Two years ago I ran a 5k race in Orlando, Florida. This was a small, informal event put together by a few Christians for the sheer pleasure of enjoying an early morning run with other brothers and sisters.
No matter. Any time there is winning and losing involved, I can never seem to “just have fun.” My competitive instincts kick in, and I go all out.
This morning was no exception. When the start was announced, I darted off like a deer being hunted by the Russian army. Images of Rocky Balboa on the steps of the courthouse in Philadelphia flashed through my mind. I was going to show the world that Jeff Bonzelaar—middle-aged and all—still had it. (I doubt that any of the other 30 runners were thinking in such serious and vain ways.)
Less than 20 minutes later (my estimate . . . no official time was kept), I crossed the finish line—second! Aside from nearly passing out from heat exhaustion, I was ecstatic. I went back to my hotel room, got my cell phone, and made a call. Not to my wife.
Not to one of my sons. Not to a friend, but to my dad. He was the first person with whom I shared my triumph. As I reflected on that moment months later, I learned something about myself. I may be pushing 50 and have a family of my own, but I still covet the attention and admiration of my father.
And I don’t think I am the only one.
Whether we are young or old, male or female, there is a need within each one of us to know that we are loved and accepted by a father. We all yearn for a strong man we can count on to be there for us, to look after us, to want us, a man who invites us to draw near to him and rest in his powerful but gentle love.
The absence of such can lead to problems and pain of all sorts. Author Richard Louv goes so far to say that, “fatherlessness may be the most dangerous social reality of our time.” Fatherlessness itself is not the main problem, as Louv argues. Rather, it is a loss of fatherlove.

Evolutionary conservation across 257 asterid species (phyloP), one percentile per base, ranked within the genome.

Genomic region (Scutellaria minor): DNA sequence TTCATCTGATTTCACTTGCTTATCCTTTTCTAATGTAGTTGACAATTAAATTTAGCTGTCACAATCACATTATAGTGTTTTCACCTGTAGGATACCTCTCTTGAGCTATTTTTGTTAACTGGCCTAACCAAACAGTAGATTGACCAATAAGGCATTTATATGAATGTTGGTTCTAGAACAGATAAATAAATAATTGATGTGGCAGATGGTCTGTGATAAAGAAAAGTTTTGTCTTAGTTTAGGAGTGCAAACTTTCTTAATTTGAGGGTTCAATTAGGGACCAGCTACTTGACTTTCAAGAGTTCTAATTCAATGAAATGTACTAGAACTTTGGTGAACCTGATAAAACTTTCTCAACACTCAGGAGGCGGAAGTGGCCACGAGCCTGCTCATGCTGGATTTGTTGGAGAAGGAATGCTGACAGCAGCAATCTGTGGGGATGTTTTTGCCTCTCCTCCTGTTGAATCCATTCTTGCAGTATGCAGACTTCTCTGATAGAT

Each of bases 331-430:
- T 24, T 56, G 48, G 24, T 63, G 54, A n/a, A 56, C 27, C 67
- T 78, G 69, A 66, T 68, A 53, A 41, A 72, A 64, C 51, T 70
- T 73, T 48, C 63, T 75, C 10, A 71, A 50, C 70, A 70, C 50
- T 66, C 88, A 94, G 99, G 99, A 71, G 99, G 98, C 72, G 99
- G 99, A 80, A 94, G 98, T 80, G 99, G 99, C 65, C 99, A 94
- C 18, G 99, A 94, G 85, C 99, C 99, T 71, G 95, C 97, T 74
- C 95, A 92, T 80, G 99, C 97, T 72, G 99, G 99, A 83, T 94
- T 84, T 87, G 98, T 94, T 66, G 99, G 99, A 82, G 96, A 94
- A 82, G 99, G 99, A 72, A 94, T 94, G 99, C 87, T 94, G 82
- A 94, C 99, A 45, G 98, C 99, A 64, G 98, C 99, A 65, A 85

This is where the good news of the gospel comes in. Jesus Christ came to show us the Father and enable us to have a personal relationship with him. Jesus died on the cross so that we could be forgiven of our sins and adopted into God’s family as sons and daughters. “But when the time had fully come, God sent his Son, born of a woman, born under law, to redeem those under law, that we might receive the full rights of sons” (Gal. 4:4-5).
George MacDonald was right when he said, “The hardest, gladdest thing in the world is to cry Father! from a full heart.”
The fatherhood of God is one of the most dominant themes in the New Testament. God is referred to as “Father” no less than 176 times in the Gospels (114 in John alone). In addition, Paul refers to God as Father 45 times in his epistles. In fact, in each of his letters, he opens with a statement of God’s fatherhood (e.g., “Grace and peace to you from God our Father and from the Lord Jesus Christ,” Rom. 1:7).
I point this out because whether or not we have had a good father figure in our life, we all need to know the love of the heavenly Father. No earthly father can fully satisfy the longing of our soul to know that we are safe and secure, cherished and prized, by a strong, wise, and caring Father.
To some degree or another, we all have wounds we experienced from our fathers that need healing. Perhaps you were abandoned by your father. Maybe you were physically abused. Perhaps you were told you were no good, that you would never amount to anything. Maybe you were neglected. Your dad was too busy with other things.
God the Father desires to enter those dark places and redeem them for our good and his glory. So open yourselves to his touch and trust him for his grace. He will send the Spirit of his Son into your heart so that you might call out, “Abba, Father” (see Gal. 4:6).
“I will be a Father to you, and you will be my sons and daughters, says the Lord Almighty.”
(2 Cor. 6:18)